The Phasianidae are a family of heavy, ground-living birds, which includes pheasants, partridges, junglefowl, chickens, turkeys, Old World quail, and peafowl. The family includes many of the most popular gamebirds. The family is a large one, and is occasionally broken up into two subfamilies, the Phasianinae and the Perdicinae. Sometimes, additional families and birds are treated as part of this family. For example, the American Ornithologists' Union includes the Tetraonidae (grouse), Numididae (guineafowl), and Meleagrididae (turkeys) as subfamilies in Phasianidae.
Phasianids are terrestrial. They range in weight from 43 g (1.5 oz) in the case of the king quail to 6 kg (13 lb) in the case of the Indian peafowl. If turkeys are included, rather than classified as a separate family, then the considerably heavier wild turkey capably reaches a maximum weight of more than 17 kg (37 lb). Length in this taxonomic family can vary from 12.5 cm (4.9 in) in the king quail up to 300 cm (120 in) (including the elongated train) in green peafowl, thus they beat even the true parrots in length diversity within a family of birds. Generally, sexual dimorphism is greater in larger-sized birds, with males tending to be larger than females. They are generally plump, with broad, relatively short wings and powerful legs. Many have a spur on each leg, most prominently with junglefowl (including chickens), pheasants, turkeys, and peafowl. Some, like quails, partridges, and grouse, have reduced spurs to none at all. A few have two spurs on each of their legs instead of one, including peacock-pheasants and spurfowl. The bill is short and compact, particularly in species that dig deep in the earth for food such as the Mearns quail. Males of the bigger galliform species often boast brightly-coloured plumage, as well as facial ornaments such as combs, wattles, and/or crests.
Distribution and habitat
The Phasianidae are mostly an Old World family, with a distribution that includes most of Europe and Asia (except the far north), all of Africa except the driest deserts, and south into much of eastern Australia and (formerly) New Zealand. The Meleagridinae (turkeys) are native to the New World, while the Tetraoninae (grouse) are circumpolar. The greatest diversity of species is in Southeast Asia and Africa. The Congo peacock is specific to the African Congo. The subfamily Perdicinae has a much more widespread distribution; within their general distributions, they occupy almost every available habitat except for the boreal forests and tundra.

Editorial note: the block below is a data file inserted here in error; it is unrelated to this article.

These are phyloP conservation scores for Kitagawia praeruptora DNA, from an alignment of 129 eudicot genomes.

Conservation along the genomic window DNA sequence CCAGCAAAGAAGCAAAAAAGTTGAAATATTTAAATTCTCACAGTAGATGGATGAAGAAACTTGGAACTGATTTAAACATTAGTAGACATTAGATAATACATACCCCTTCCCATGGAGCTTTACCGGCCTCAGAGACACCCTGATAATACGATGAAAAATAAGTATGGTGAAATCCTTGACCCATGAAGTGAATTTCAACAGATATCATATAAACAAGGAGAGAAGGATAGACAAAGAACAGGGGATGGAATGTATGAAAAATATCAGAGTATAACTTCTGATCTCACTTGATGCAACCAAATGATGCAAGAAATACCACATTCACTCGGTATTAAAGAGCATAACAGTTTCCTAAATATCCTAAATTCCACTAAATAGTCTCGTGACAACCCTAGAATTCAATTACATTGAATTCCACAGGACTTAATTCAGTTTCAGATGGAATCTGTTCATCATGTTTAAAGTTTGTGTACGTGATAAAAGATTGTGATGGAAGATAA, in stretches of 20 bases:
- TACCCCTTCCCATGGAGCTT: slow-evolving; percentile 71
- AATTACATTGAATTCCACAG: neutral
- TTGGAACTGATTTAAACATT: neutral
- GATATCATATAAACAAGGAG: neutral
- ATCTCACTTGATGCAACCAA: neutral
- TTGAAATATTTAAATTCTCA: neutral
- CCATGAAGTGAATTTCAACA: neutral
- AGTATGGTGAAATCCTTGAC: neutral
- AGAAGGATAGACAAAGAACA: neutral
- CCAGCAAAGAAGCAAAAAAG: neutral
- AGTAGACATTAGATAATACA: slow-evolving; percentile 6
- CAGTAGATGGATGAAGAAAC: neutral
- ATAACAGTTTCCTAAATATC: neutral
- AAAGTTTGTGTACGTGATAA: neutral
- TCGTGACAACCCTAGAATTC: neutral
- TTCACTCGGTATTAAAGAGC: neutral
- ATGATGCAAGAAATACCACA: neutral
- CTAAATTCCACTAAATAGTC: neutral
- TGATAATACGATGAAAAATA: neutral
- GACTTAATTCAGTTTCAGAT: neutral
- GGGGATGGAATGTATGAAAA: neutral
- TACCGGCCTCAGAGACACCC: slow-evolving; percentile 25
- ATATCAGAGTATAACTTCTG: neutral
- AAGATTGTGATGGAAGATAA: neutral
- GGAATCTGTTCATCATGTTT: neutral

The family is generally sedentary and resident, although some members of the group undertake long migrations, like ptarmigans and Old World quail. Several species in the family have been widely introduced around the world, particularly pheasants, which have been introduced to Europe, Australia, and the Americas, specifically for hunting purposes. Captive populations of peafowl and domestic chickens have also escaped or been released and became feral.
Behaviour and ecology
The phasianids have a varied diet, with foods taken ranging from purely vegetarian diets of seeds, leaves, fruits, tubers, and roots, to small animals including insects, insect grubs, and even small reptiles. Most species either specialise in feeding on plant matter or are predatory, although the chicks of most species are insectivorous.
In addition to the variation in diet, a considerable amount of variation exists in breeding strategies among the Phasianidae. Compared to birds in general, a large number of species do not engage in monogamy (the typical breeding system of most birds). The francolins of Africa and some partridges are reportedly monogamous, but polygamy has been reported in the pheasants and junglefowl, some quail, and the breeding displays of peacocks have been compared to those of a lek. Nesting usually occurs on the ground; only the tragopans nest higher up in trees or stumps of bushes. Nests can vary from mounds of vegetation to slight scrapes in the ground. As many as 20 eggs can be laid in the nest, although 7-12 are the more usual numbers, with smaller numbers in tropical species. Incubation times can range from 14–30 days depending on the species, and is almost always done solely by the hen, although a few involve the male partaking in caring for the eggs and chicks, like the willow ptarmigan and bobwhite quail.
Relationship with humans
Several species of pheasants and partridges are extremely important to humans. The red junglefowl of Southeast Asia is the undomestic ancestor of the domesticated chicken, the most important bird in agriculture. Ring-necked pheasants, several partridge and quail species, and some francolins have been widely introduced and managed as game birds for hunting. Several species are threatened by human activities.
Systematics and evolution
The clade Phasianidae is the largest of the branch Galliformes, comprising more than 150 species. This group includes the pheasants and partridges, junglefowl chickens, quail, and peafowl. Turkeys and grouse have also been recognized as having their origins in the pheasant- and partridge-like birds.
Until the early 1990s, this family was broken up into two subfamilies: the Phasianinae, including pheasants, tragopans, junglefowls, and peafowls; and the Perdicinae, including partridges, Old World quails, and francolins. Molecular phylogenies have shown that these two subfamilies are not each monophyletic, but actually constitute only one lineage with one common ancestor. For example, some partridges (genus Perdix) are more closely affiliated to pheasants, whereas Old World quails and partridges from the genus Alectoris are closer to junglefowls.